top of page

Inside and Out

In high school in the late 1960s, I took a semester-long class in psychology.

On the first day of class, Mr. Williams had someone draw on the chalkboard (yes, that was a “thing” in those days) a cartoon depicting a rocket blasting off to begin its journey to outer space. The caption said something like “We have mastered exploring outer space, but we have not yet mastered inner space.”

In the fifty+ years since that first day of class, I have come to see the spiritual journey as a journey inward, a journey to understand better who we are. I noticed a long time ago that there is a difference between who I am on the inside and what I let others see on the outside. Sometimes the difference is intentional; sometimes, I am completely unaware. I don’t think I am alone.

Spiritual writers have given different names to these different aspects of our lives. Some refer to our “True Selves” and “False Selves.” Others refer to the Ego Self, the Little Self and the Separate Self. Sometimes, these labels sound a bit judgmental to me.

I have grown to prefer the terms that Parker Palmer uses in A Hidden Wholeness: The Journey Toward an Undivided Life. Palmer uses the metaphors of an “onstage” self that we can safely let others see and a “backstage” self that we keep hidden behind the curtain. It’s not that we are different selves; rather, we become aware of impulses, feelings, thoughts, and behaviors that we are afraid to have others see and are afraid to see ourselves. We erect what Palmer calls a “wall of separation” in our journey to adulthood.[1]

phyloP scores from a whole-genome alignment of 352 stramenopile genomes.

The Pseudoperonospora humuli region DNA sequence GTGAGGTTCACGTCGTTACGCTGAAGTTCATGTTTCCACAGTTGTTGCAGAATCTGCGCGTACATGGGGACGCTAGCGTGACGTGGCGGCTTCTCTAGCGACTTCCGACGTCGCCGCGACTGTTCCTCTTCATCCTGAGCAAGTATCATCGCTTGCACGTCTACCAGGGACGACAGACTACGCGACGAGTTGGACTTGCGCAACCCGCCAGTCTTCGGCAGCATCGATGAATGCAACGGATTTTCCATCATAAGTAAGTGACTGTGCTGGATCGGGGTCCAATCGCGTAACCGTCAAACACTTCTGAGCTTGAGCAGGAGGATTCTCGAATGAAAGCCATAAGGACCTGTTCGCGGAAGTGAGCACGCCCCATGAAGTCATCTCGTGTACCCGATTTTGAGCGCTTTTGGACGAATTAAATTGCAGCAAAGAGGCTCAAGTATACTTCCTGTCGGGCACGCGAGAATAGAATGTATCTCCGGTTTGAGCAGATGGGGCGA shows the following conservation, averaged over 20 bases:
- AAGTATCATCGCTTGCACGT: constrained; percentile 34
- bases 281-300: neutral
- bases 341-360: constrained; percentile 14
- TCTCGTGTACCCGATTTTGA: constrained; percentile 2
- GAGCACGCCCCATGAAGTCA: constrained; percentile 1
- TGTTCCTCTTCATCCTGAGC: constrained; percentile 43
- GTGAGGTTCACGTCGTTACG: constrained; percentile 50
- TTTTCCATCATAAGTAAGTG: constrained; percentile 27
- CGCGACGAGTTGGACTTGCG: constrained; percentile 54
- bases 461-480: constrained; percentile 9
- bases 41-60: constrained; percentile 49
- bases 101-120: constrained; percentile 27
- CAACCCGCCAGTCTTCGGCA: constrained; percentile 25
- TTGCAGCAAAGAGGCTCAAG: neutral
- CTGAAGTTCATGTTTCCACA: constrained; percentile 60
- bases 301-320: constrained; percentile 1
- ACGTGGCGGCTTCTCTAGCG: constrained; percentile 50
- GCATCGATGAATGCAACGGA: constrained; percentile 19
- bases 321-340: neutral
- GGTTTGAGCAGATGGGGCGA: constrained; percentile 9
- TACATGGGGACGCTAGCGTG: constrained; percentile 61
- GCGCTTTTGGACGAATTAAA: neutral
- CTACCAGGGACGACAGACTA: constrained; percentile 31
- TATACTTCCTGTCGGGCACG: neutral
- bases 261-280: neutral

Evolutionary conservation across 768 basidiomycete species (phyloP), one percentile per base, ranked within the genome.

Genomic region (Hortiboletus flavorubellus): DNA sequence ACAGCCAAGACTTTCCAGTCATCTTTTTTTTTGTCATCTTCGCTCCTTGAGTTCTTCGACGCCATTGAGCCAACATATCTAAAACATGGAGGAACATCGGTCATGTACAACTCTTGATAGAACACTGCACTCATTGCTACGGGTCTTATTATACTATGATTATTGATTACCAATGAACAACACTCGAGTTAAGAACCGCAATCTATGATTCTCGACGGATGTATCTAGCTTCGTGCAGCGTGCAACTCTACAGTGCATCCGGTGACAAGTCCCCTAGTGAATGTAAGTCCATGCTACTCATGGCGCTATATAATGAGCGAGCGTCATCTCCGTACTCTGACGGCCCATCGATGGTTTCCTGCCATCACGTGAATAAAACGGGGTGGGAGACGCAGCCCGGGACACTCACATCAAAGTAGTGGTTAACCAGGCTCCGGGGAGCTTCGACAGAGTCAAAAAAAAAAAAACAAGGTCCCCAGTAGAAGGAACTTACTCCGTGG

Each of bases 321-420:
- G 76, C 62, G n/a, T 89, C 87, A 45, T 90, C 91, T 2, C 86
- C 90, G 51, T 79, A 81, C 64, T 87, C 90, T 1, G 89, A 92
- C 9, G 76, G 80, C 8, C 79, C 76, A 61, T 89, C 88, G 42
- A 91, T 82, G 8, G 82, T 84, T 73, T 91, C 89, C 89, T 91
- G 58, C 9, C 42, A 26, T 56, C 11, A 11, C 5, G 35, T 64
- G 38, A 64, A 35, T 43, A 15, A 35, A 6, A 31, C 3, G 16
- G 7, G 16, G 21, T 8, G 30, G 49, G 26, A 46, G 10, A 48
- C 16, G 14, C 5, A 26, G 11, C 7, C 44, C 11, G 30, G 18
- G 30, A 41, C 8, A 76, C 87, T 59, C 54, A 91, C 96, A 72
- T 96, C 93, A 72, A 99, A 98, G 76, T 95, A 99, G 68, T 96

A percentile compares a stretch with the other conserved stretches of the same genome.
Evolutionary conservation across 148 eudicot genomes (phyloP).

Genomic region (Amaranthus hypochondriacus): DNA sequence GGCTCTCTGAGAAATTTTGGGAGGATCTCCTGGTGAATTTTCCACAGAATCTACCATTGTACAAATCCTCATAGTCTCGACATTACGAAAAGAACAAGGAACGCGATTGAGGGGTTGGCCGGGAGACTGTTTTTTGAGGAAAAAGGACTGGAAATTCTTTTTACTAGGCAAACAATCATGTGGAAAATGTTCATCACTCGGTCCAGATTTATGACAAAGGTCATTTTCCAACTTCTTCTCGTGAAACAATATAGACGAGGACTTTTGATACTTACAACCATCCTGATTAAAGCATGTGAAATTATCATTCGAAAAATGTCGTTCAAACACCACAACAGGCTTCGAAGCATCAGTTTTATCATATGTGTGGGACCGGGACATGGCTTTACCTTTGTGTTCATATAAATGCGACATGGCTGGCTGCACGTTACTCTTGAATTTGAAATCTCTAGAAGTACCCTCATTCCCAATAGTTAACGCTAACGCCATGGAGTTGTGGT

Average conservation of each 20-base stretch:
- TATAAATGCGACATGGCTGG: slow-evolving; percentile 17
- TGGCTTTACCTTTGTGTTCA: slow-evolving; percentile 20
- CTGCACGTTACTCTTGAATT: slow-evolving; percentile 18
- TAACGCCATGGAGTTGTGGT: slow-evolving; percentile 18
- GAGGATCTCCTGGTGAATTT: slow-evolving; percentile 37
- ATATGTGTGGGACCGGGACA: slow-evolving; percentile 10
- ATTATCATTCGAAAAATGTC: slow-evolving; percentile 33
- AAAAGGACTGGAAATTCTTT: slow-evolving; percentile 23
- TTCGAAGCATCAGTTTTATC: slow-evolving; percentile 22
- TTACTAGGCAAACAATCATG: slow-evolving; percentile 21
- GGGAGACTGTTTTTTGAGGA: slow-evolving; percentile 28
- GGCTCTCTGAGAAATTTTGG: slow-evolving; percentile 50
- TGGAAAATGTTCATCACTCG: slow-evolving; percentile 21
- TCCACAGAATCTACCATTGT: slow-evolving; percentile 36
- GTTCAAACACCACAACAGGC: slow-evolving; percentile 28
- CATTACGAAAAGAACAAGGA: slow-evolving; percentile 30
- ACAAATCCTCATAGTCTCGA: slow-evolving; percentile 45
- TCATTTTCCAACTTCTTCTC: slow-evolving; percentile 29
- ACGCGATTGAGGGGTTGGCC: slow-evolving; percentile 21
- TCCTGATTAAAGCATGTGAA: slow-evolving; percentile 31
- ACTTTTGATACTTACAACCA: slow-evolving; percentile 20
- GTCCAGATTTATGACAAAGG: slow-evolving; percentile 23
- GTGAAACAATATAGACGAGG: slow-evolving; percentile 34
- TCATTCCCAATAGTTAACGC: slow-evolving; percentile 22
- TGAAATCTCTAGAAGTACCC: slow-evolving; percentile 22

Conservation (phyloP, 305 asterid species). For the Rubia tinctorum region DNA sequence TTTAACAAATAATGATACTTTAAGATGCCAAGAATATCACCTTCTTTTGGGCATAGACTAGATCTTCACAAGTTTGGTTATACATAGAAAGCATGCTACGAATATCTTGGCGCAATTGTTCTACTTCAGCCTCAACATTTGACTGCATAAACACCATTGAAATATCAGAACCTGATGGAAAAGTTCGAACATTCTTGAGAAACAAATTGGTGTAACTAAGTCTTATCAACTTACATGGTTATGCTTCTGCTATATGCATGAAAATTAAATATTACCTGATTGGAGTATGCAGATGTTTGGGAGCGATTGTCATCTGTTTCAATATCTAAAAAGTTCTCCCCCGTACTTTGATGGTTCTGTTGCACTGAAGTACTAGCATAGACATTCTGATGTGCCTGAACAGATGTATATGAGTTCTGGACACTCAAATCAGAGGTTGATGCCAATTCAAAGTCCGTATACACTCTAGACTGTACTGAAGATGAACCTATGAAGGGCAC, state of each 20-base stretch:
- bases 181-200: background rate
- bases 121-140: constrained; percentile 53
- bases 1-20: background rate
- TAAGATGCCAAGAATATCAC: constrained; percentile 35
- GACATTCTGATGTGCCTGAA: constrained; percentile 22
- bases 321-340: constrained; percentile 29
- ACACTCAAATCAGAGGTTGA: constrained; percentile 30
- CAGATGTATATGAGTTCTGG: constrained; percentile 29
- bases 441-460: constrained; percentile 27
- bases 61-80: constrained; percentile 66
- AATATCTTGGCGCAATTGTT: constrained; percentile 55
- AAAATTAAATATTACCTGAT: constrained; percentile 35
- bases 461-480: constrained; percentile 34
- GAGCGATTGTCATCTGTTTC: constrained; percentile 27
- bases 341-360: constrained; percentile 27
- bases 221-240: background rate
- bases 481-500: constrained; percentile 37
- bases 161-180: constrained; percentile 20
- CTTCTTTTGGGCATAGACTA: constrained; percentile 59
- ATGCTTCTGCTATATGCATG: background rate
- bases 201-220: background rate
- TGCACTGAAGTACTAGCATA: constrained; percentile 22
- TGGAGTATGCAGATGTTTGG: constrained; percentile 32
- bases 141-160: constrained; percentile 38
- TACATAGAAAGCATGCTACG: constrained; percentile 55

Developing an awareness of our movements from the inside to the outside and back again is part of what we call soul work. In this journey, we seek to re-connect the innermost parts of our souls to our everyday living and experience. This journey leads us to encounter the One who already knows us, the One that the Psalmist described in saying,

O Lord, you have searched me and known me. You know when I sit down and when I rise up; you discern my thoughts from far away. You search out my path and my lying down, and are acquainted with all my ways. Even before a word is on my tongue, O Lord, you know it completely. You hem me in, behind and before, and lay your hand upon me. Such knowledge is too wonderful for me; it is so high that I cannot attain it.[2]

It is a journey that we must take for ourselves, but we need not take it by ourselves. I invite you to join me as we journey together.

[1] Palmer, A Hidden Wholeness: The Journey Toward an Undivided Life (San Francisco: Jossey-Bass, 2004), 40. [2] Psalm 139:1-6.

27 views0 comments

Recent Posts

See All


Post: Blog2_Post
bottom of page